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Chosen by industry, ready to work — job ops for the territory

There are seven UTI grads currently working for the American Samoa Power Authority, and according to ASPA’s head, Utu Abe Malae, their “excellent hands-on skills” benefit ASPA immensely.  Seen here are four of those UTI grads, who all hold positions of responsibility in the agency, which has received numerous awards for innovation, leadership, customer service and progressive work in the field. The fifth person (far right) is UTI representative Jason Tagal, who will be in the Territory this week. Seen here
UTI grads benefit the Territory- and the world

There are many kinds of recruitment in the Territory, and for those interested in hands-on training for very specialized, in-demand technical skills, this week may be the time to check out the presentations being given by UTI representative Jason Tagal in the lobby at the Tradewinds Hotel.

Presentations highlighting these opportunities started yesterday and continue until Friday this week. 

Based in Hawai’i, Jason is a graduate of Universal Technical Institute (UTI) and following in the footsteps of his father, Tony Tagal, he is a representative for UTI in Hawaii and the Pacific region. His father began recruiting American Samoa students in the early ‘90s, and Jason has continued the tradition since 2004. 

Said Jason of this effort, “The Training Programs at UTI have been a good fit for many American Samoan students over the years,” and he is pleased to be able to return to the Territory once again to offer this specialized training to those students who find great satisfaction in working with their hands and accomplishing complex mechanical and technical projects.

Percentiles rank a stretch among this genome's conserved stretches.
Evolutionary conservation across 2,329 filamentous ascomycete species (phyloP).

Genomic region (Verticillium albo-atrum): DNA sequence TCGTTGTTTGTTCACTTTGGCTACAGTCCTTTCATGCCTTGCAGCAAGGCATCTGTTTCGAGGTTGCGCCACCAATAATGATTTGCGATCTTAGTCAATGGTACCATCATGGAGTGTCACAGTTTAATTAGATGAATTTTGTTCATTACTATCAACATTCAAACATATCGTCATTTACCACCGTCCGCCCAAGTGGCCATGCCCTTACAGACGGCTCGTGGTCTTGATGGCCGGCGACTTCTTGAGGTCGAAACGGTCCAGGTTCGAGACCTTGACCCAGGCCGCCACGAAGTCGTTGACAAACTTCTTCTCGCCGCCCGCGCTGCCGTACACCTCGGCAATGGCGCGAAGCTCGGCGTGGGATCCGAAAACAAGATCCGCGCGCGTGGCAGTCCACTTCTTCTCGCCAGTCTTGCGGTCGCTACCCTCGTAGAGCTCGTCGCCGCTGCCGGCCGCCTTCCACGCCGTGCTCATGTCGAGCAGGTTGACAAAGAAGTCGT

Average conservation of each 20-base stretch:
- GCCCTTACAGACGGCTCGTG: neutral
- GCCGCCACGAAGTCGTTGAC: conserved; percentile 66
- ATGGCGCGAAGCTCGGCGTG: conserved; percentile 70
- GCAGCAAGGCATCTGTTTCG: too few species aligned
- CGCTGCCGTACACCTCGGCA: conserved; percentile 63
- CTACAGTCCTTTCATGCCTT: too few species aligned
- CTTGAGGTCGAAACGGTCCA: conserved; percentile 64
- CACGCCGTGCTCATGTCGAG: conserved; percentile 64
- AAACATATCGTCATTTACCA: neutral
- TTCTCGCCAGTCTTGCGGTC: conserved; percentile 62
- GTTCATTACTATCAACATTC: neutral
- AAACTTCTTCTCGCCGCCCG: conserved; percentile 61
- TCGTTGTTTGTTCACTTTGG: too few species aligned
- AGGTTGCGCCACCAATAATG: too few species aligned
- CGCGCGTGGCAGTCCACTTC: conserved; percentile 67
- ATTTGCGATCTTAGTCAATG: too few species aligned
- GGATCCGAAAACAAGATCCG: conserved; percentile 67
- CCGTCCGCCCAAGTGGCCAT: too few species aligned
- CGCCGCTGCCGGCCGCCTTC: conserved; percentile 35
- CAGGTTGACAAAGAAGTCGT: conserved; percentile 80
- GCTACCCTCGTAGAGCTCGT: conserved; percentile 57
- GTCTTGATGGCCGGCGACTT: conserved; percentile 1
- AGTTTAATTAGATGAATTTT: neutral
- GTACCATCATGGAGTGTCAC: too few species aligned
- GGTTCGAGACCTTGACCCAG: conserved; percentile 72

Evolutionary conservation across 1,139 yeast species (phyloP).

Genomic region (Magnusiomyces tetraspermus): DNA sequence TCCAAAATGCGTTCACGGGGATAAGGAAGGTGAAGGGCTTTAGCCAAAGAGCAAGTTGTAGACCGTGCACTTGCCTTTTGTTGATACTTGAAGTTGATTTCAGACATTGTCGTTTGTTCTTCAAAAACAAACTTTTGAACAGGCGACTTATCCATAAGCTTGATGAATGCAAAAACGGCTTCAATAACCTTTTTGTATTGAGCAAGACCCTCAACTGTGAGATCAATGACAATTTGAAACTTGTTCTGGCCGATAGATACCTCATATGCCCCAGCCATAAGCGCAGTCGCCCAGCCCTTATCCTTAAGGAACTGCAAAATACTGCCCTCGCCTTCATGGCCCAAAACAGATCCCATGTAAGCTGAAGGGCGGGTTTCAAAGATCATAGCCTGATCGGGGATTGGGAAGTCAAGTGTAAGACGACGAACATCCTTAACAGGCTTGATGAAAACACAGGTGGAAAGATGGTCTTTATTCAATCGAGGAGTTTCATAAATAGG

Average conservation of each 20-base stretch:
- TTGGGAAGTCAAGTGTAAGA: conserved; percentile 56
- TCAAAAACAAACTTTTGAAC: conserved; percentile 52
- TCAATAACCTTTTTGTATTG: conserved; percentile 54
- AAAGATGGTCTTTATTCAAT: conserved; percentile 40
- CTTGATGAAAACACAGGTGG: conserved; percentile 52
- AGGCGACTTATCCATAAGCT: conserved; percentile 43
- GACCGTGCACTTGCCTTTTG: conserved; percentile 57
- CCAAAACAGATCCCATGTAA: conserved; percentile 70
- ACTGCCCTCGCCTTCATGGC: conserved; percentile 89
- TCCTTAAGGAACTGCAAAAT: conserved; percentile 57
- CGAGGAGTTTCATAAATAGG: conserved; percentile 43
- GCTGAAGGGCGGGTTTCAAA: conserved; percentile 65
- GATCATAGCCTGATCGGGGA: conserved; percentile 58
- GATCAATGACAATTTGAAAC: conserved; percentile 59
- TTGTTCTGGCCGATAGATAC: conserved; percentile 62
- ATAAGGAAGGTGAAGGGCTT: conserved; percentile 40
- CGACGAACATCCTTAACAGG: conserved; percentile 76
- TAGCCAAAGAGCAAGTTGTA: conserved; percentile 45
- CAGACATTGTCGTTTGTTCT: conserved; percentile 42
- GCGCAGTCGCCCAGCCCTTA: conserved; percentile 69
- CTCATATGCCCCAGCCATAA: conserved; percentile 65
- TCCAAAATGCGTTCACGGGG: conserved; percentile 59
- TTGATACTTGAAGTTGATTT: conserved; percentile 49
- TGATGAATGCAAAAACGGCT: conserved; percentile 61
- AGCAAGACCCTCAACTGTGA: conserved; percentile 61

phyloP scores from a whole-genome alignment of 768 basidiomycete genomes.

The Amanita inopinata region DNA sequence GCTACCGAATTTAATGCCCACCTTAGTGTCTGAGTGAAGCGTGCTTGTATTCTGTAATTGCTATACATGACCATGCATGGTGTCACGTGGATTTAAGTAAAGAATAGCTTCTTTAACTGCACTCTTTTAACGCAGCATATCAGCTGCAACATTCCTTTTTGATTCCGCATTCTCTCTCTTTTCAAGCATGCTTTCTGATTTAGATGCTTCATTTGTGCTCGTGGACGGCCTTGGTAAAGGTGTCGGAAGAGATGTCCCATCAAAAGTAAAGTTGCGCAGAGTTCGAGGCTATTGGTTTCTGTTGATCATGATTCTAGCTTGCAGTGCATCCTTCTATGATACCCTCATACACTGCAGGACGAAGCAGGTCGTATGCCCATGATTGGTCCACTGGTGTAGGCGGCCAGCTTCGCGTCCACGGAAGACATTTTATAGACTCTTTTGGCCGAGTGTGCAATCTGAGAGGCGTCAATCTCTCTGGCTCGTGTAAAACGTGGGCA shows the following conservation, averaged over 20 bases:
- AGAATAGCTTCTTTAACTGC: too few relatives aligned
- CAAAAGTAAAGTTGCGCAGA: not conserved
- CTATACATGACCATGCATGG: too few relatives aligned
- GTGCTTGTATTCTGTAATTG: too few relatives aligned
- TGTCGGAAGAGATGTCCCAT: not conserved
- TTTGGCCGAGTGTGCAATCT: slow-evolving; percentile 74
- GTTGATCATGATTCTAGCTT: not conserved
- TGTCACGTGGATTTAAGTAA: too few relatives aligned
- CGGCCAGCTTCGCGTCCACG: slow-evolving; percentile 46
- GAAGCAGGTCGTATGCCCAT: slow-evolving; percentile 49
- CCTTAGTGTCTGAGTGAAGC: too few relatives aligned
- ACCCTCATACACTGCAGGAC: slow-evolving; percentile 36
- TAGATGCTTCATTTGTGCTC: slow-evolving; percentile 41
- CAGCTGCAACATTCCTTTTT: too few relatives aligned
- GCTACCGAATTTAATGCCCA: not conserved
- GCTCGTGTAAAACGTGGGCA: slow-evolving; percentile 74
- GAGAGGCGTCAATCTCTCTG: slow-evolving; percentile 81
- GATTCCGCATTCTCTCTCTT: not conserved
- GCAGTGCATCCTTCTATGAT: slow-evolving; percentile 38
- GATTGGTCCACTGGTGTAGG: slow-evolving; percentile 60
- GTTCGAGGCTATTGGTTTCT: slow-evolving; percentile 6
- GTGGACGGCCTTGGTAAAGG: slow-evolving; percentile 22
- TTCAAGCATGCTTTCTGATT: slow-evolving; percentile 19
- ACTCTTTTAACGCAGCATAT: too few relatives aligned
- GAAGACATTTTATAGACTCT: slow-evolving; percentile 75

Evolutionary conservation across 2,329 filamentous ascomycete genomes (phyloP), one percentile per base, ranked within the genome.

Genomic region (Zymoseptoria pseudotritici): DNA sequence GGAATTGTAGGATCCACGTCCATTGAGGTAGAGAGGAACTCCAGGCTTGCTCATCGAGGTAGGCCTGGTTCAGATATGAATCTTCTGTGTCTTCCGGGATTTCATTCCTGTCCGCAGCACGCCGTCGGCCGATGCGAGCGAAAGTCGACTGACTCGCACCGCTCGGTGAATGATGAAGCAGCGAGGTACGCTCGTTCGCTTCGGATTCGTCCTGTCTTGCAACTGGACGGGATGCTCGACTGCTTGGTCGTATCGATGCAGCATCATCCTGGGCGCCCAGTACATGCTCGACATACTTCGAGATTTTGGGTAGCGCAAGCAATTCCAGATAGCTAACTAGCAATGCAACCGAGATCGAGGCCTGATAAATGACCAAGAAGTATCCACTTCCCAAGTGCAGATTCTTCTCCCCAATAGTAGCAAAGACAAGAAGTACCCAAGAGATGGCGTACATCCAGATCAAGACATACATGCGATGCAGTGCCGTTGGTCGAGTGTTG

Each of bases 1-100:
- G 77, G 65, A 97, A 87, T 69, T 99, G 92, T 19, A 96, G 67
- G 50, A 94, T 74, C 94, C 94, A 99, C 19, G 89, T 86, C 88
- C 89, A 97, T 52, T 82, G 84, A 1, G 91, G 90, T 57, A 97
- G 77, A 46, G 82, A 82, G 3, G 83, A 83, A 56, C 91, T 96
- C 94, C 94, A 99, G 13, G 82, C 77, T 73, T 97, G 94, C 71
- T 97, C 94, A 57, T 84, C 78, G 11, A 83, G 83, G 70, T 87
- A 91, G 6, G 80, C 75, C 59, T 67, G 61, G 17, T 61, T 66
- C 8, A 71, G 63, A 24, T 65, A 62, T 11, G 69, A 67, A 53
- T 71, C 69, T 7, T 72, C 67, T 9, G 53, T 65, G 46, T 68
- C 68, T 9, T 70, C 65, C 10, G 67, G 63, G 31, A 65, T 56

He proudly noted that seven UTI graduates now work for the American Samoa Power Authority, and ASPA CEO Utu Abe Malae told Samoa News "They have excellent hands-on skills, and combined with the theoretical knowledge of the apprentices from New Zealand, ASPA benefits immensely.”

 The local UTI grads now working for the Territory’s power authority include Mark Sagato, Junior Lauvao, Tasele Scanlan, Daniel Niusulu, Sione Fa’alogo, Kotaro Umebayashi, and Robert Randall.

If the dynamic, hands-on part interests you, these are the courses being currently offered by UTI:

*    Automotive *Diesel/Industrial Power Generation *Hydraulics *Transport Refrigeration *Welding *Fabrication *CNC Machine Shop *Collision Repair *NASCAR *Marine & Motorcycle.  

According to Tagal, opportunities exist in the States, and across the Pacific (indeed, the world) in these skilled trade industries, and one of the most important ways to prepare for your future career is to learn your trade through practical experience. In a hands-on environment, the student engages deeply with materials and concepts, which lead to problem solving skills that prepare the student for anything encountered on the job, he told Samoa News.

Tagal said most of the UTI training — about 70%— is hands on in the shop, with the remaining 30% in the classroom or on the computer, exploring how machines and machine systems work.


Tagal notes that there are students who have struggled through traditional classes in high school… English, history and other academic subjects, which lack a physical connection to what is being taught in textbooks, lectures and worksheets.

“There are those people who do better with hands-on training, since practice, trial and error, and patience with a particular task will eventually result in a tangible reward — something which they can physically see or use.”